Service Providers Hold Key to Mobile VoIP Future
December 21, 2010
By Stefania Viscusi, Assignment Desk Editor
Mobile VoIP solutions offer significant benefit for callers looking to cut down on calling costs and free themselves from unruly long distance charges.
For service providers, the need to adopt mobile VoIP into their offerings has become vital.
And while mobile VoIP solutions have been around for some time already, questions surrounding the market and which players will have the most success, still remain.
I recently caught up with William Bumbernick, Chief Innovation Officer at Alteva to find out his thoughts on the current state of the mobile VoIP industry and where he thinks the future lies.
Alteva (News - Alert) provides solutions built from the ground, up to meet the national and global business communications needs that enterprise companies demand to be efficient, cost-effective and productive.
Our exchange follows.
What’s your take on mobile VoIP? How do you think it will impact the industry?
Mobile VoIP deployments are going to be challenging for service providers from a lot of different angles. The first is for the service providers to embrace the needs and requirements of all of the different mobile carrier networks, as well as embrace the software development required for all of the different devices. An example would be developing and maintaining software to ingrate and work well for mobile VoIP. You can buy the same Blackberry phone model on the AT&T network as you can on Verizon (News - Alert), but the way their networks handle the ability to transmit data to the service provider during a call are both very different. These different software loads would need to be managed differently by the carrier. Aside from complexity, the concept of mobile VoIP is certainly something that will eventually make an impact on the industry, but it’s the short term requirements that will slow that down.
What is the importance of mobile communication in the future of technology?
Increasingly, people are migrating away from desktop devices and migrating towards mobile devices. As the mobile device is better developed – with battery life, data connectivity, networks, etc. – it will certainly evolve to be a product that business users need and will embrace. It’s actually here already today through an FMC model, but a ‘true’ mobile VoIP concept of having your handset being an end device on your business PBX (News - Alert) is something that still has some challenges ahead of it.
Do you think mobile VoIP will change the nature of the global communications industry? How?
As service providers evolve to offer different flavors of the mobile VoIP product, we will see changes in calling plans, features and phone capabilities. End users will greatly benefit from those changes and over time that will change the mobile communications environment. It will no longer be about phones, but more about their applications. It’s won’t be handsets and mobile devices, but more about how voice and/or video communications, SMS or MMS, presence, integrates into your hard phones, soft phones, smart phones and other mobile devices – they will all become business process enabled communications and it won’t just be limited to mobile VoIP. There is becoming a tremendous need in the industry to not just rely on mobile devices anymore. These needs are driving the industry, not just the mobile requirements.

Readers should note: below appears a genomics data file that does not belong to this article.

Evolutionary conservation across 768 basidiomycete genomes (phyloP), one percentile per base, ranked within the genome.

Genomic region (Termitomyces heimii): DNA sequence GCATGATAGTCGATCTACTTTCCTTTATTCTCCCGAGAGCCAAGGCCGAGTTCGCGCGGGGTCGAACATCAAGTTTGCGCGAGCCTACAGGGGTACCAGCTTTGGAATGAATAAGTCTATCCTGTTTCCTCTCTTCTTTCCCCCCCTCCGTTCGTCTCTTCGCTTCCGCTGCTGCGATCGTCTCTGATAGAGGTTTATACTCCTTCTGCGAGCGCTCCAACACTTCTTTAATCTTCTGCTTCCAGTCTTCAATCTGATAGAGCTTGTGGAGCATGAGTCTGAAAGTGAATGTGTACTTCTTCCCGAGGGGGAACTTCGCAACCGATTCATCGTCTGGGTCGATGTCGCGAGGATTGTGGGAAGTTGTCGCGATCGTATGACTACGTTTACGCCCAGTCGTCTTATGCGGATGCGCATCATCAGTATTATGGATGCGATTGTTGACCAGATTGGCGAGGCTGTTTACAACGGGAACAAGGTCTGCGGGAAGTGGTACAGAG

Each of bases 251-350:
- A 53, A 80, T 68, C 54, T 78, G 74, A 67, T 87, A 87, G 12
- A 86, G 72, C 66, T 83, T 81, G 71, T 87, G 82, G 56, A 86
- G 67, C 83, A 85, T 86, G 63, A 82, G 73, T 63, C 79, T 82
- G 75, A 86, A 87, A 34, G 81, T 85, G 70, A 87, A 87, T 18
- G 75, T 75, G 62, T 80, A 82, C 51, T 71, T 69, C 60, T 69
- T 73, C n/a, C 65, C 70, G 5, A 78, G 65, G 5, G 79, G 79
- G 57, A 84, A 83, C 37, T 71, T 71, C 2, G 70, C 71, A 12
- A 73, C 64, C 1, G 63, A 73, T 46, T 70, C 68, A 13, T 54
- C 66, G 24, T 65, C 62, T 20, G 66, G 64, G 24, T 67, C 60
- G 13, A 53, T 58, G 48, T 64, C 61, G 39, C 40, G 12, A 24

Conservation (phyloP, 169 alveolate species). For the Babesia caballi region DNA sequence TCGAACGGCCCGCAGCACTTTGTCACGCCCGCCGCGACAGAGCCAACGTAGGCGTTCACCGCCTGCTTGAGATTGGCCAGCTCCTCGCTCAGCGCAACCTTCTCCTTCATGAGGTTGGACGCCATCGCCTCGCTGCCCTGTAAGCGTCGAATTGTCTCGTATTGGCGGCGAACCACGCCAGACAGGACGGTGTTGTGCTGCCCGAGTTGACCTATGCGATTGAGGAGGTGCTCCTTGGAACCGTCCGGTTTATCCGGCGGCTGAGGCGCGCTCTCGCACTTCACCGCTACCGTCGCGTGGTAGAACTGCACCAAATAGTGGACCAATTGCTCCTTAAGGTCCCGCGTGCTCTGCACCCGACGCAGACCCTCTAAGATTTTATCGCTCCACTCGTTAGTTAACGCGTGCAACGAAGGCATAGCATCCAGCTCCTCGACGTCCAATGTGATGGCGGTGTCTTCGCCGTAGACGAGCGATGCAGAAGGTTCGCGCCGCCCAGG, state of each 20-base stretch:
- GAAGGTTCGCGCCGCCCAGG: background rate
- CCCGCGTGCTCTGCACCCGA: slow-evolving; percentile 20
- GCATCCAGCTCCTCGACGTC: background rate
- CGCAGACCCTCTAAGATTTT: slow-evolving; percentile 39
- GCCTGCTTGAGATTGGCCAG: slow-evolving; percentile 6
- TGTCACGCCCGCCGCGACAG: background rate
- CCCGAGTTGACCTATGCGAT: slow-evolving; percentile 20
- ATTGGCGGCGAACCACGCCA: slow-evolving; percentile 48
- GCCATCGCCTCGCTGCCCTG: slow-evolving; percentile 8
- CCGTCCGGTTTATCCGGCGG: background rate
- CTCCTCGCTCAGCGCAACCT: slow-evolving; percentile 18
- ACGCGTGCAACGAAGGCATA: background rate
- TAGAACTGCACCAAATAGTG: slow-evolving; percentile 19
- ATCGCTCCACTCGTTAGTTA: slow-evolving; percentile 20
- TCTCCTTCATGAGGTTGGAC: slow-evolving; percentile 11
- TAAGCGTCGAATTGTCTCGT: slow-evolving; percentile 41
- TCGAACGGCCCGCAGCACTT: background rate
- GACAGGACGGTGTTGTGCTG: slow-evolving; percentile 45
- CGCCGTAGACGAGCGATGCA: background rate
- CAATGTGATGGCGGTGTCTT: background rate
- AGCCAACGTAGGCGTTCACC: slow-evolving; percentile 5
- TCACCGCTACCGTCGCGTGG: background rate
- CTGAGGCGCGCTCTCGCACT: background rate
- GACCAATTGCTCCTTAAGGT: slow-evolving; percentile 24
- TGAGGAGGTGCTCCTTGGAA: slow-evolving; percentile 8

What other changes do you think will bring a competitive advantage of IP carriers and the wireless industry?
The IP Carriers and wireless industry certainly own their own networks. Fortunately for them, they have the ability to put requirements or restrictions on their networks that help leverage their best interests. I don’t know if there will be any changes, but there certainly are situations. For example, AT&T (News - Alert) is limiting the ability to handle a VoIP call over their 3G network. While the wireless carriers will eventually pursue wireless VoIP, they’ll do it in their own time and in a model that leverages their ability to control their networks. This will also have an impact on the smaller carriers that are trying to embrace these technologies and push forward.
Stefania Viscusi is an assignment editor for TMCnet, covering voice and Voice over IP technologies. She also oversees production of TMCnet's e-Newsletters in the areas of Internet telephony and speech technology. To read more of Stefania's articles, please visit her columnist page.
Edited by Stefania Viscusi
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